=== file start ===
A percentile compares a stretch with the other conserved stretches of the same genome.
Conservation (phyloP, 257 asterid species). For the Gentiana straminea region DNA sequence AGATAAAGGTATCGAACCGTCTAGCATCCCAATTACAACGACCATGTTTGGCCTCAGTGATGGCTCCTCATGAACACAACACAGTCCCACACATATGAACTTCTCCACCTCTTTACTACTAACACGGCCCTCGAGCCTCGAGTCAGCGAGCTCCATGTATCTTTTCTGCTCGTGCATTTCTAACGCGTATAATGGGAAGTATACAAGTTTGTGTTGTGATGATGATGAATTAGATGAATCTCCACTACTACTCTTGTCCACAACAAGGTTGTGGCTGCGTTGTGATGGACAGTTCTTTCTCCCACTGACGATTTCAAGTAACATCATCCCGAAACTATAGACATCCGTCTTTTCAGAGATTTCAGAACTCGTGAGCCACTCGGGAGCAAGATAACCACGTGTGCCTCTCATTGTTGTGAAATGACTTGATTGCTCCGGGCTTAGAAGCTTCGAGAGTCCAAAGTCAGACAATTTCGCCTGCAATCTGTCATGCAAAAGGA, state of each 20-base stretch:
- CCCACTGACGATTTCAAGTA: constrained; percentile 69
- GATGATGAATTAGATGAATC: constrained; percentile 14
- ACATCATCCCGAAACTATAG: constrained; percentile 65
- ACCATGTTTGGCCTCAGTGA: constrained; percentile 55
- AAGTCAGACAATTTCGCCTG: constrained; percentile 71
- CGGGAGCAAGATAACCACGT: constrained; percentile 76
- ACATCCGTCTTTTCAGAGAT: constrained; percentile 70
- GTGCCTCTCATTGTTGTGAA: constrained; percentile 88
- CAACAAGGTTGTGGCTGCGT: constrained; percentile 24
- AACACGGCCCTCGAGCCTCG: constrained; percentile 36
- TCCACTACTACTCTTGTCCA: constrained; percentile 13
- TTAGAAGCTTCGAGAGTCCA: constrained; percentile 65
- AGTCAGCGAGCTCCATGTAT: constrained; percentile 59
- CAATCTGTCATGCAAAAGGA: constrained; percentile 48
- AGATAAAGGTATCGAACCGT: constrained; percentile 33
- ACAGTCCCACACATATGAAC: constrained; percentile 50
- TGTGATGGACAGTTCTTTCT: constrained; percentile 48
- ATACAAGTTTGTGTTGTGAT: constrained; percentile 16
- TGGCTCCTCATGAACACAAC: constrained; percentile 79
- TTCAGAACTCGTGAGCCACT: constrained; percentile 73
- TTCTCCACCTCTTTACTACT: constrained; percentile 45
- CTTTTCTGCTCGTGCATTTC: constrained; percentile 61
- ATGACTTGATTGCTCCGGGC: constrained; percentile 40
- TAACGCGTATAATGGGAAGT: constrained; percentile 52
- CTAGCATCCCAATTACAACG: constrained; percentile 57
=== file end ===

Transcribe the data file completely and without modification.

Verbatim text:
A percentile compares a stretch with the other conserved stretches of the same genome.
Conservation (phyloP, 257 asterid species). For the Gentiana straminea region DNA sequence AGATAAAGGTATCGAACCGTCTAGCATCCCAATTACAACGACCATGTTTGGCCTCAGTGATGGCTCCTCATGAACACAACACAGTCCCACACATATGAACTTCTCCACCTCTTTACTACTAACACGGCCCTCGAGCCTCGAGTCAGCGAGCTCCATGTATCTTTTCTGCTCGTGCATTTCTAACGCGTATAATGGGAAGTATACAAGTTTGTGTTGTGATGATGATGAATTAGATGAATCTCCACTACTACTCTTGTCCACAACAAGGTTGTGGCTGCGTTGTGATGGACAGTTCTTTCTCCCACTGACGATTTCAAGTAACATCATCCCGAAACTATAGACATCCGTCTTTTCAGAGATTTCAGAACTCGTGAGCCACTCGGGAGCAAGATAACCACGTGTGCCTCTCATTGTTGTGAAATGACTTGATTGCTCCGGGCTTAGAAGCTTCGAGAGTCCAAAGTCAGACAATTTCGCCTGCAATCTGTCATGCAAAAGGA, state of each 20-base stretch:
- CCCACTGACGATTTCAAGTA: constrained; percentile 69
- GATGATGAATTAGATGAATC: constrained; percentile 14
- ACATCATCCCGAAACTATAG: constrained; percentile 65
- ACCATGTTTGGCCTCAGTGA: constrained; percentile 55
- AAGTCAGACAATTTCGCCTG: constrained; percentile 71
- CGGGAGCAAGATAACCACGT: constrained; percentile 76
- ACATCCGTCTTTTCAGAGAT: constrained; percentile 70
- GTGCCTCTCATTGTTGTGAA: constrained; percentile 88
- CAACAAGGTTGTGGCTGCGT: constrained; percentile 24
- AACACGGCCCTCGAGCCTCG: constrained; percentile 36
- TCCACTACTACTCTTGTCCA: constrained; percentile 13
- TTAGAAGCTTCGAGAGTCCA: constrained; percentile 65
- AGTCAGCGAGCTCCATGTAT: constrained; percentile 59
- CAATCTGTCATGCAAAAGGA: constrained; percentile 48
- AGATAAAGGTATCGAACCGT: constrained; percentile 33
- ACAGTCCCACACATATGAAC: constrained; percentile 50
- TGTGATGGACAGTTCTTTCT: constrained; percentile 48
- ATACAAGTTTGTGTTGTGAT: constrained; percentile 16
- TGGCTCCTCATGAACACAAC: constrained; percentile 79
- TTCAGAACTCGTGAGCCACT: constrained; percentile 73
- TTCTCCACCTCTTTACTACT: constrained; percentile 45
- CTTTTCTGCTCGTGCATTTC: constrained; percentile 61
- ATGACTTGATTGCTCCGGGC: constrained; percentile 40
- TAACGCGTATAATGGGAAGT: constrained; percentile 52
- CTAGCATCCCAATTACAACG: constrained; percentile 57